Lisbon Airport
Photograph ©2018 by Brian Cohen.

When Is Cutting In Line Acceptable?

That is the queue. What is the A?

With almost 7.9 billion people that are currently alive in the world today — and the population of the world is projected to reach 9.8 billion in 2050 and 11.2 billion in 2100, according to this article from the Department of Economic and Social Affairs of the United Nations — waiting in line for a service or a product is inevitable…

When Is Cutting In Line Acceptable?

…but when is cutting in line considered to be acceptable?

If you have earned elite status in a membership program with an airline, a lodging company, or a rental car company, chances are that you are given a separate dedicated line in which you are permitted by the company to use — even if some people in the main queue may believe that what you are actually doing is cutting the line.

With some companies, you can even pay for the privilege of cutting the line — although you are not really cutting in line — and this is where the line starts to blur, so to speak.

A photojournalist at WAGA-TV Fox 5 News in Atlanta walked up to a woman at the airport at approximately 4:00 in the morning as she was giving a fellow traveler $100.00 — as that fellow traveler was already waiting in a long line for a flight which was operated by Southwest Airlines — so that she and her two children could cut into the line for a chance to change to a different flight and be able to get home sooner.

If the woman paid the person to trade places — that is, she takes the place of the traveler she paid, who goes to her place further back in line — then that may be considered acceptable…

…but if she paid to stand in front of that person, then she inconveniences all of the other people behind them — and they were not compensated for the additional time or inconvenience of having to wait longer in line: what if the woman spent 30 minutes trying to change her flight itinerary? Why did she choose the traveler in question over any of the other travelers?

Even a mere couple of minutes can add up into a domino effect. How many times have you waited in a line at a traffic light during rush hour when the light turns green and some driver in a vehicle in front of you decides to let someone from a driveway into the queue — only to have you miss that green light and wait at least another cycle?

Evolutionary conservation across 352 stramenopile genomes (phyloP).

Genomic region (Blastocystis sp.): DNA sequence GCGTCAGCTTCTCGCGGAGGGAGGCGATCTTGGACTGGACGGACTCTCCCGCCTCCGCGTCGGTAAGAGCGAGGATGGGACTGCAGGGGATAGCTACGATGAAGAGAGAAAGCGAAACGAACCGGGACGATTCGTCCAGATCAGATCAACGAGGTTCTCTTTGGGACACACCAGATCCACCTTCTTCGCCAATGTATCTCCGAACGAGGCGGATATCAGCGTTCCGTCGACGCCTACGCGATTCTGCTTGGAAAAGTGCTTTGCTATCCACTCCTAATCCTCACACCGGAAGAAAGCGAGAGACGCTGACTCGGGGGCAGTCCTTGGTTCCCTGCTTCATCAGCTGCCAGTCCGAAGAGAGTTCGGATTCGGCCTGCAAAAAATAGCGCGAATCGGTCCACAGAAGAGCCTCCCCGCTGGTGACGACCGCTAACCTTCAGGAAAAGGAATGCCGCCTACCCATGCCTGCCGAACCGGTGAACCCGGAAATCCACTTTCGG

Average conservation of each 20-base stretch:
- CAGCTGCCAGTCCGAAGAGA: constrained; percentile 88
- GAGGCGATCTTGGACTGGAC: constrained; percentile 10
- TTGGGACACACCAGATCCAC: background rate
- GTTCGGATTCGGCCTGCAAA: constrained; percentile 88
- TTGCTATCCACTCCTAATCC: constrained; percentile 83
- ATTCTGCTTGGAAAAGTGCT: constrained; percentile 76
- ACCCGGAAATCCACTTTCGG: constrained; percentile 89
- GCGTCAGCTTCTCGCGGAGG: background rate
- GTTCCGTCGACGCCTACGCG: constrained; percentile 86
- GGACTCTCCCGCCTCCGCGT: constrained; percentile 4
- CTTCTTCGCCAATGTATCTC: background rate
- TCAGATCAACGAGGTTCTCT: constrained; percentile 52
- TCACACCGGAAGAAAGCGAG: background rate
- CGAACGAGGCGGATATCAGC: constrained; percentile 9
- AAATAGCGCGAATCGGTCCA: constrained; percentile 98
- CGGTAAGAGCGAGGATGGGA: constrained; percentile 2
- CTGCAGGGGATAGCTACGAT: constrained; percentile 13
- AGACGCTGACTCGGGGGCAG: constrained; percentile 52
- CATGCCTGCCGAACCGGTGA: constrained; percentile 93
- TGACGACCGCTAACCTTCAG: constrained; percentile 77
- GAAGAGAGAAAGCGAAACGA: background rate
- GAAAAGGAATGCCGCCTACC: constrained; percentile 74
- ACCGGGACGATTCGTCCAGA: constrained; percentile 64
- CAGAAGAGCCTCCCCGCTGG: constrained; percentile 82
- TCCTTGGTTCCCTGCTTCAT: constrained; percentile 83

When a person intruded into a line, this resulted in an objection 54 percent of the time, according to a study by the American Psychological Association and reported in its Journal of Personality and Social Psychology, which was done to determine how often and which people would object to having someone cut in line. However, the objections increased to 91.3 percent of the time when two people intruded at once. 73.3 percent of objections came from people behind the intruder, and the person directly behind the point of intrusion objected most frequently.

Final Boarding Call

I am all for doing what I can to help the life of a fellow human being be more convenient — even if it is only a minor gesture at best — and children can potentially be an added burden when what was supposed to be a smooth travel experience goes awry…

…but without including other groups of people who either are entitled — or believe they are entitled — to special treatment, what is to stop other adults with children from paying to cut in front of that line? Is the time of the other people not as valuable?

If the reason is for an actual emergency situation — such as racing to get to a close relative before he or she dies — that may be one scenario that everyone who is already waiting in line may understand…

…but in many other scenarios, people have no business cutting in line — whether or not they pay for the “privilege” — as doing so unnecessarily inconveniences other people.

I personally have never purposely cut in front of someone else in line — with or without some form of compensation…

Photograph ©2018 by Brian Cohen.

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